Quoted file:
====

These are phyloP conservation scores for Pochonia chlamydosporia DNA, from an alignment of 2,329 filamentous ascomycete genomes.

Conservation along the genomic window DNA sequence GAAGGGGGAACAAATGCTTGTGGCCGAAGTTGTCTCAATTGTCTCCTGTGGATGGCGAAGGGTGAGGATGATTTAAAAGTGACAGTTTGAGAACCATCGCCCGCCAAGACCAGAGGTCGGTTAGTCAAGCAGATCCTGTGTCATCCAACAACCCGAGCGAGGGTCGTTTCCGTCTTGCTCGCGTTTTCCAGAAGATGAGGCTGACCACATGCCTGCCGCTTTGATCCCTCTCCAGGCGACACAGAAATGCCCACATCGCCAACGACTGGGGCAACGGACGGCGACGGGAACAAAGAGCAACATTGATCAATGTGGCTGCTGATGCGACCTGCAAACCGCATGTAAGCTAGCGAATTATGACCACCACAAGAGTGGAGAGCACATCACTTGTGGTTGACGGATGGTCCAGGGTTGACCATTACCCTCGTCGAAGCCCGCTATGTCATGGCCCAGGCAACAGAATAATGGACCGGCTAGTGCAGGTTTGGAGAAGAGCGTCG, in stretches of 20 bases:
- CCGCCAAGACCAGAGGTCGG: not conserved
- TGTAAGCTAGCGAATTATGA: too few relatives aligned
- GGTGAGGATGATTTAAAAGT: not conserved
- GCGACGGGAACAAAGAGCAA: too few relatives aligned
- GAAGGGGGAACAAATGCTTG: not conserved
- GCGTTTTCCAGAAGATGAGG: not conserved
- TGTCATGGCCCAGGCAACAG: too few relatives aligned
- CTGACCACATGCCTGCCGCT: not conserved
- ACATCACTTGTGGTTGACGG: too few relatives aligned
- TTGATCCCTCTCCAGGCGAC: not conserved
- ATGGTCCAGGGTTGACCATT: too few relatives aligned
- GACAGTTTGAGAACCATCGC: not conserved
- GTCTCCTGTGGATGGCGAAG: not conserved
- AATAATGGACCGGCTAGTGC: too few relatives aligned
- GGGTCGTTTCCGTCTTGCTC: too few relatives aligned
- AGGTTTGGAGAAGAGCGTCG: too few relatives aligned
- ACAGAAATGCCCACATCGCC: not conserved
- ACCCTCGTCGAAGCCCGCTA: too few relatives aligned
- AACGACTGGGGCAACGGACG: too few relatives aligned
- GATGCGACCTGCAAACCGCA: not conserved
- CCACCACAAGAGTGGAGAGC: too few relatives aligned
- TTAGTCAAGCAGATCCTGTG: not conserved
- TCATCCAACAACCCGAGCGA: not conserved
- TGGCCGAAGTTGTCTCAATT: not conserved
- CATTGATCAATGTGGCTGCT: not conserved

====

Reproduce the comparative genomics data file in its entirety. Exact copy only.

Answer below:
These are phyloP conservation scores for Pochonia chlamydosporia DNA, from an alignment of 2,329 filamentous ascomycete genomes.

Conservation along the genomic window DNA sequence GAAGGGGGAACAAATGCTTGTGGCCGAAGTTGTCTCAATTGTCTCCTGTGGATGGCGAAGGGTGAGGATGATTTAAAAGTGACAGTTTGAGAACCATCGCCCGCCAAGACCAGAGGTCGGTTAGTCAAGCAGATCCTGTGTCATCCAACAACCCGAGCGAGGGTCGTTTCCGTCTTGCTCGCGTTTTCCAGAAGATGAGGCTGACCACATGCCTGCCGCTTTGATCCCTCTCCAGGCGACACAGAAATGCCCACATCGCCAACGACTGGGGCAACGGACGGCGACGGGAACAAAGAGCAACATTGATCAATGTGGCTGCTGATGCGACCTGCAAACCGCATGTAAGCTAGCGAATTATGACCACCACAAGAGTGGAGAGCACATCACTTGTGGTTGACGGATGGTCCAGGGTTGACCATTACCCTCGTCGAAGCCCGCTATGTCATGGCCCAGGCAACAGAATAATGGACCGGCTAGTGCAGGTTTGGAGAAGAGCGTCG, in stretches of 20 bases:
- CCGCCAAGACCAGAGGTCGG: not conserved
- TGTAAGCTAGCGAATTATGA: too few relatives aligned
- GGTGAGGATGATTTAAAAGT: not conserved
- GCGACGGGAACAAAGAGCAA: too few relatives aligned
- GAAGGGGGAACAAATGCTTG: not conserved
- GCGTTTTCCAGAAGATGAGG: not conserved
- TGTCATGGCCCAGGCAACAG: too few relatives aligned
- CTGACCACATGCCTGCCGCT: not conserved
- ACATCACTTGTGGTTGACGG: too few relatives aligned
- TTGATCCCTCTCCAGGCGAC: not conserved
- ATGGTCCAGGGTTGACCATT: too few relatives aligned
- GACAGTTTGAGAACCATCGC: not conserved
- GTCTCCTGTGGATGGCGAAG: not conserved
- AATAATGGACCGGCTAGTGC: too few relatives aligned
- GGGTCGTTTCCGTCTTGCTC: too few relatives aligned
- AGGTTTGGAGAAGAGCGTCG: too few relatives aligned
- ACAGAAATGCCCACATCGCC: not conserved
- ACCCTCGTCGAAGCCCGCTA: too few relatives aligned
- AACGACTGGGGCAACGGACG: too few relatives aligned
- GATGCGACCTGCAAACCGCA: not conserved
- CCACCACAAGAGTGGAGAGC: too few relatives aligned
- TTAGTCAAGCAGATCCTGTG: not conserved
- TCATCCAACAACCCGAGCGA: not conserved
- TGGCCGAAGTTGTCTCAATT: not conserved
- CATTGATCAATGTGGCTGCT: not conserved